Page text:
JBD and KPMG are pleased to invite you to a lunchtime discussion with

Chief Commissioner Ken Lay APM and Rabbi Meir Shlomo Kluwgant

“A Police Commissioner and a Rabbi walk into a bar …”
How do law and religion intersect? What is the law’s perspective on religion and what is the Jewish perspective on the law? What are the challenges if/when they clash or have conflicted interests?

The discussion will be moderated by Stefanie Bradley, KPMG Partner.

Tuesday 12th February 2013
12:30 – 2:00pm

KPMG Theatrette
147 Collins Street, Melbourne

Mincha will follow

RSVP for catering purposes to events@jbd.org.au by COB Friday 8th February

Chief Commissioner Ken Lay APM was appointed on 14 November 2011. Ken started work with Victoria Police in 1974 and has significant experience in a wide range of policing roles, including operational, training and corporate roles, as well as lengthy periods of service in both the rural and metropolitan areas.

Rabbi Meir Shlomo Kluwgant is a well-known and authoritative religious leader in the Australian Jewish Community. Rabbi Kluwgant is the spiritual leader of Jewish Care Vic,. a member of the Victoria Police Multifaith Advisory Council and a chaplain to Victoria Police in the Southern Metro Region, including the Sexual Offense and Child Abuse unit in Moorabbin. He is also the recipient of the 2012 Victoria Police Community Exemplary Award.

Stefanie Bradley is a member of KPMG Australia’s Business Performance Services team and has national and international experience as a management consultant. She is the Victorian practice lead for the People and Change service line. Stefanie has over 15 years’ experience in organisational transformation, change management, strategic human resource consulting, finance and human resources business process re-engineering and systems implementation projects in Australia and abroad.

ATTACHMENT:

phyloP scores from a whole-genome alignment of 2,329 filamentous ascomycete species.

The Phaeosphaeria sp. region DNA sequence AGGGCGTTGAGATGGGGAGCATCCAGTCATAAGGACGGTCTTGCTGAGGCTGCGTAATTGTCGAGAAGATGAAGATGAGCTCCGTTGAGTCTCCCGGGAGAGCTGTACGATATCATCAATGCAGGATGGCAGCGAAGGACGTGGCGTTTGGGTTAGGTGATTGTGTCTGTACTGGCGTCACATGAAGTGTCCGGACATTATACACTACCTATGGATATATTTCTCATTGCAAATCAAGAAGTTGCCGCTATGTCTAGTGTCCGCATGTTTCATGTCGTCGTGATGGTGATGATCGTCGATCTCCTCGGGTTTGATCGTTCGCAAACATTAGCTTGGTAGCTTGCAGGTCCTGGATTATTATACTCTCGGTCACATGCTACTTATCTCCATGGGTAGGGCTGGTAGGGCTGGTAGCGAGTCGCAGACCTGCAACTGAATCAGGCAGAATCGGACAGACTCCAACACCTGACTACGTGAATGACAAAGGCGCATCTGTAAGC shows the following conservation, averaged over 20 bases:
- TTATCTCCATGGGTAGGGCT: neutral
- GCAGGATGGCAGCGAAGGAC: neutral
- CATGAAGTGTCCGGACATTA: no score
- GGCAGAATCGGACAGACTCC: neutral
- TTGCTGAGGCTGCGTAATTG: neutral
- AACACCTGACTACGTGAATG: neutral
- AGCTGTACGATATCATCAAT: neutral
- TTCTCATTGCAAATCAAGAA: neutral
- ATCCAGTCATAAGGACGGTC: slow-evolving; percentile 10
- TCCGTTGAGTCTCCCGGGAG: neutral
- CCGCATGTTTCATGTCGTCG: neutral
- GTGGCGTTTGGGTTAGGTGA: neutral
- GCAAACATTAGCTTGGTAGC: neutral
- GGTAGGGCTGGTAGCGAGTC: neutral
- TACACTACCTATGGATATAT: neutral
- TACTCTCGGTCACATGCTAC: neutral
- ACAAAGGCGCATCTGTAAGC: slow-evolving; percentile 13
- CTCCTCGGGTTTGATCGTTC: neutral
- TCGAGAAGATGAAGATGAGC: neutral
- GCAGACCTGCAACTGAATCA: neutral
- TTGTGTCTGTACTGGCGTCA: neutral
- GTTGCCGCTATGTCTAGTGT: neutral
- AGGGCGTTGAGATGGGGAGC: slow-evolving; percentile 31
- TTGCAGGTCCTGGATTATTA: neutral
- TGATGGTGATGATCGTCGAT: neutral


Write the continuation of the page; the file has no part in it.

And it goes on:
Thank you to KPMG for hosting and sponsoring lunch.

A Police Commissioner and a Rabbi walk into a bar …

JBD – Jews of the Melbourne CBD – kicked off 2012 with a large event featuring Chief Commissioner Ken Lay APM and Rabbi Meir Shlomo Kluwgant. Hosted and sponsored by KPMG, Stefanie Bradley was MC and moderator.

Rabbi Kluwgant started proceedings by asking the question: “why keep the law?” The Jewish answer is that there is a higher moral imperative for all the laws in the Torah, even the ones we might consider logical (such as the prohibition against murder). The Torah also recognizes the importance of maintaining peaceful and harmonious co-existence in society, and the Talmudic principle of “dina d’malchuta dina” establishes the importance of abiding by the laws of the land in which we live.

But what happens when the laws of the land conflict with Judaism? The Rabbi’s own great-grandfather was exiled to Siberia for committing the terrible crime of distributing matzot for Pesach. Certainly, in repressive societies, the laws of the Torah override conflicting civil laws. This, the Rabbi explained, is the origin and context for the prohibition against “messirah” – reporting another Jew to law enforcement. This was instituted in situations where it could be expected that the person reported would not receive a fair trial or be persecuted, which does not apply in contemporary Western society.